The Combat Simulator is Perfect Dark's multiplayer mode. A game can be played with up to four human players and eight computer-controlled players. Again, a split-screen is used if more than one human is playing. If three or four humans play, the screen is divided into quarters, with one quarter left blank if necessary. Players enter the game unarmed and with a certain amount of health. Weapons and ammunition are scattered around the level in preset positions. Once a player is killed, they are regenerated elsewhere in the level, once again unarmed. The overall objective of the game is determined by the scenario being played.
Scenarios range from the traditional deathmatch mode, where players score points by killing their respective enemies, to popular objective-based games, such as Capture the Flag or King of the Hill. Other scenarios include Hold the Briefcase, where players must take a briefcase and survive with it for as long as possible. Points are received for every set number of seconds the case is held and, if the player with it is killed, the briefcase is dropped and can be picked by anyone else; Hacker Central, a gametype where players score points by hacking a computer system using a data uplink. Although both the data uplink and computer system are randomly placed in the level, the data uplink can be moved to a new location if the player carrying it is killed; and Pop a Cap, in which one player is labeled as the target, and the other players go after him. The target receives a point for every 60 seconds they stay alive. If the hunters kill the target, they receive two points and the targeted player changes.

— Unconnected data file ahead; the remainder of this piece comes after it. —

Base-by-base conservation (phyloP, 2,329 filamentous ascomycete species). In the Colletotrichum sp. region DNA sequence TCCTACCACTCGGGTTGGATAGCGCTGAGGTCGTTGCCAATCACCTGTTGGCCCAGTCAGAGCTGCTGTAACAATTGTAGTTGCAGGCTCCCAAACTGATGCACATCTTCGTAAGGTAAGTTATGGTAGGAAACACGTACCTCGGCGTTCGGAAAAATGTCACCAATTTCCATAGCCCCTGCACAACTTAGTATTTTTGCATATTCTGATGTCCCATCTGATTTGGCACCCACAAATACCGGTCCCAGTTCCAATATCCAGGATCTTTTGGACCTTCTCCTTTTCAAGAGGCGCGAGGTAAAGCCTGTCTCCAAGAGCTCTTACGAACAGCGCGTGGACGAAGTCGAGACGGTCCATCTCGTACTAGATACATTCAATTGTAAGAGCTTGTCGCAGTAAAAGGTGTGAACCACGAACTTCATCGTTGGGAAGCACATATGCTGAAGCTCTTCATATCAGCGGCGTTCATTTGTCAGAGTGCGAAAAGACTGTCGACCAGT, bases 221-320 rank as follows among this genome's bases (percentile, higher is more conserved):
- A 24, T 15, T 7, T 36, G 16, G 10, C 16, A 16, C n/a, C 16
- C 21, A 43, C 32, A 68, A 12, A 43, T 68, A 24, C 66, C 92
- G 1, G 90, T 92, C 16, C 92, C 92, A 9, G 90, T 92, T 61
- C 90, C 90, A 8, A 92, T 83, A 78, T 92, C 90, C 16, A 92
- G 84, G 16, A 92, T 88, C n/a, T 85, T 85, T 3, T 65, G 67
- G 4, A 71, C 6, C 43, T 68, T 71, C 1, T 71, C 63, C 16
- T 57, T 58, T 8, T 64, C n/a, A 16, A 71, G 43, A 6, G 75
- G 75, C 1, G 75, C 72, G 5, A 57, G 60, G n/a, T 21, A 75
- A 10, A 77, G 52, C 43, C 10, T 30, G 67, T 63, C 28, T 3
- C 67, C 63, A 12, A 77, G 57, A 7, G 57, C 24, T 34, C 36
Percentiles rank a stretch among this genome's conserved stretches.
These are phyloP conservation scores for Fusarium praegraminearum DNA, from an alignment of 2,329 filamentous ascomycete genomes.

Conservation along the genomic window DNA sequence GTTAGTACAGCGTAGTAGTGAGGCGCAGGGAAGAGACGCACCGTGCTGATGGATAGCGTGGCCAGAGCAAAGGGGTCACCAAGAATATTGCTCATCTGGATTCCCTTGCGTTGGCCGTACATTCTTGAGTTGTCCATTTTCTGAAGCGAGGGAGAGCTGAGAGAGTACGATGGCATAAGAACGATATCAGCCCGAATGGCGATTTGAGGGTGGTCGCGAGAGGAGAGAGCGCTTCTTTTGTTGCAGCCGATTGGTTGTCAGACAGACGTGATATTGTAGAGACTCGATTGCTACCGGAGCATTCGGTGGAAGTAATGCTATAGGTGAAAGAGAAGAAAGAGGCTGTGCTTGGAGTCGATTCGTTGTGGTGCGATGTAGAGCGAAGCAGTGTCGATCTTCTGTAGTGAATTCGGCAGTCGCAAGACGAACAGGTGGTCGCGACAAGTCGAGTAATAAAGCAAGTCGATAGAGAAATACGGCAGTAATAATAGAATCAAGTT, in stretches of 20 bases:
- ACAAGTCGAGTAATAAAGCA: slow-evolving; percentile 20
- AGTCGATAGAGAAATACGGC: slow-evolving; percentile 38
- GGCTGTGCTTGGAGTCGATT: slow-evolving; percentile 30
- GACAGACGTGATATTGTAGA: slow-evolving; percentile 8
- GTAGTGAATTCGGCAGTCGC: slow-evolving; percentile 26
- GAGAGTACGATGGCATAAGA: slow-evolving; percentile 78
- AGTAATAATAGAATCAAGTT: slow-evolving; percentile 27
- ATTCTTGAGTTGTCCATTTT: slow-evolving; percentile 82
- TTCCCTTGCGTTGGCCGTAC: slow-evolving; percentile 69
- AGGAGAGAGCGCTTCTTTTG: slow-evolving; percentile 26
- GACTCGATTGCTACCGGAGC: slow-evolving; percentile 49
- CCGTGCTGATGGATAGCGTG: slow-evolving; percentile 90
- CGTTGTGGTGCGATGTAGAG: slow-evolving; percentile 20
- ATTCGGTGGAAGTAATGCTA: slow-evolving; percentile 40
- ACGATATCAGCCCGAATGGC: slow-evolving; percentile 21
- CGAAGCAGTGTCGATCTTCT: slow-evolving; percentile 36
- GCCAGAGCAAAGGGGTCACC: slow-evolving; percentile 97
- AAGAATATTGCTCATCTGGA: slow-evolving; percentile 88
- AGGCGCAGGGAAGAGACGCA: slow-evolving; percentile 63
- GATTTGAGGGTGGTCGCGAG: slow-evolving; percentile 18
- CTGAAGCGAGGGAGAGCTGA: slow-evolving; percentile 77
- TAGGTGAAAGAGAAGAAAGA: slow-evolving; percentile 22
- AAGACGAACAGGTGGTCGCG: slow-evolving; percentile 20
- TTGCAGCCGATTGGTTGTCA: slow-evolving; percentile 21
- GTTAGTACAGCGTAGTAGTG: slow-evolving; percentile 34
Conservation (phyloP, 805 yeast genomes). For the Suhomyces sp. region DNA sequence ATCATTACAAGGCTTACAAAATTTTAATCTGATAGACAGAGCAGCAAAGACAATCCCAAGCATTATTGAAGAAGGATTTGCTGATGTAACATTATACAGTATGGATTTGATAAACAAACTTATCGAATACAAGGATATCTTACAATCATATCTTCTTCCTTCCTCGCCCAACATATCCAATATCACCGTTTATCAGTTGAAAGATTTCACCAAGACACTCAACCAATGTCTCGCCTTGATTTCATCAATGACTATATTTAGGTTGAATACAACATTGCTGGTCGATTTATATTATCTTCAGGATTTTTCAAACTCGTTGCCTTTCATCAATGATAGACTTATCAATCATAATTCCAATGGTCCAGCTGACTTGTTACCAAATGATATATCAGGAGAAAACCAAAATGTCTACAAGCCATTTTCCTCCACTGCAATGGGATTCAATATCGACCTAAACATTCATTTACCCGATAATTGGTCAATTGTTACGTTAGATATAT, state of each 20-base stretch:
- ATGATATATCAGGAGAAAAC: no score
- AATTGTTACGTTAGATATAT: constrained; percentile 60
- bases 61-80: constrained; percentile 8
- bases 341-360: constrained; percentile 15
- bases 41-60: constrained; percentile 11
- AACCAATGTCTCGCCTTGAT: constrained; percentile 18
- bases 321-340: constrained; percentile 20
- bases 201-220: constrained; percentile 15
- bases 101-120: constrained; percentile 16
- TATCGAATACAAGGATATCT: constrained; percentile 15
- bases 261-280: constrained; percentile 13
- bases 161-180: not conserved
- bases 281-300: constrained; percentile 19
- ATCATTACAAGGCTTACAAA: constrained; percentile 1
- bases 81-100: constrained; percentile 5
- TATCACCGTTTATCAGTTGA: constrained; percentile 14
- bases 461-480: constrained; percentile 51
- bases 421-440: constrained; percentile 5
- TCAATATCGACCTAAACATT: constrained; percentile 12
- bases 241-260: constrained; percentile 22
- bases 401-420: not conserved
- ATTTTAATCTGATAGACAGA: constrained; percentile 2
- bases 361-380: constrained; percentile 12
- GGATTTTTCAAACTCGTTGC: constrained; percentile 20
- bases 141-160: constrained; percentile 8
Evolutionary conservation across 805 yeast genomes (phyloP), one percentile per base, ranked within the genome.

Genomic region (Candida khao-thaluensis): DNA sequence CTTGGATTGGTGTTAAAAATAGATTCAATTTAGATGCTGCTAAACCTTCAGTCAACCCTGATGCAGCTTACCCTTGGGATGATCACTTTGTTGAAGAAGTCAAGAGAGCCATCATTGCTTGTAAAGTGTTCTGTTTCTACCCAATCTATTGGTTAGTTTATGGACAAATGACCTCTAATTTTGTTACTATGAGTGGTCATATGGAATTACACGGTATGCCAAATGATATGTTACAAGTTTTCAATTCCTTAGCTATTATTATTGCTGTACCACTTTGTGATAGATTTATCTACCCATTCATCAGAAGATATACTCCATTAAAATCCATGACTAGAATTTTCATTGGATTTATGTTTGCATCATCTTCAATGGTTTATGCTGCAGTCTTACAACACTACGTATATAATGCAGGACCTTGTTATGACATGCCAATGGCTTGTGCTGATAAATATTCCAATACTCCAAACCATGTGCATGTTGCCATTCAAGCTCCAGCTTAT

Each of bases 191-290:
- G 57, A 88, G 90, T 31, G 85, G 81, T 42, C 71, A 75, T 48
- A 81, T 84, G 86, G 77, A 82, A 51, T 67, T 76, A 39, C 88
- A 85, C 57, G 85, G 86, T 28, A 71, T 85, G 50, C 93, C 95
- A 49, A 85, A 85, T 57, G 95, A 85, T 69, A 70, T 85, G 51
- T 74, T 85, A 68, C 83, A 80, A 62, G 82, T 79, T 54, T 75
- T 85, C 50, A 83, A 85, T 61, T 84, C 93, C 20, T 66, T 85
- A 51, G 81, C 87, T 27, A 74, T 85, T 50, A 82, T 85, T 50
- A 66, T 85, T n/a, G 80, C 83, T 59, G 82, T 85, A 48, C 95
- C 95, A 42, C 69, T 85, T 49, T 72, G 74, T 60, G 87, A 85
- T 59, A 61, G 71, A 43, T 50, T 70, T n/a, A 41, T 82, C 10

Aspects of each game can be customised, such as the chosen map, the weapons available, and the winning conditions. Players can be grouped into teams or compete individually. In a team game, the players can optionally be shown coloured according to their team. Each game can be customised to a greater degree than was possible in GoldenEye 007's widely acclaimed multiplayer mode. For example, the earlier game only allowed players to specify a pre-set class of weapons, such as "Automatics", but in Perfect Dark, players can individually select the weapons to be included and where each should be located. Shields may be placed in any of the weapon slots or omitted entirely; GoldenEye 007's body armour was fixed in one position for each level.
Computer controlled bots, called "Simulants", can be included in the multiplayer game. The appearance, team affiliation, skill level and playing characteristics of each Simulant can be individually customised. For example, the VengeSim always pursues the player that killed it last, the FistSim will not fire guns but will attack with punches and thrown weapons, while the PeaceSim does not fight at all but merely tries to disarm the other players. Simulants can perform super-human feats on the highest difficulty settings, such as moving faster than the player can. During team matches, a human player can issue specific orders to the Simulants on their team, such as "Defend the Base". The Combat Simulator also includes thirty "Challenges", pre-set games against Simulants which may be tackled by one or more players. The Challenges cover a variety of game types, weapon arrangements and level setups. As a player completes them, additional features — including new weapons, player models and bot difficulties — are unlocked in the Combat Simulator.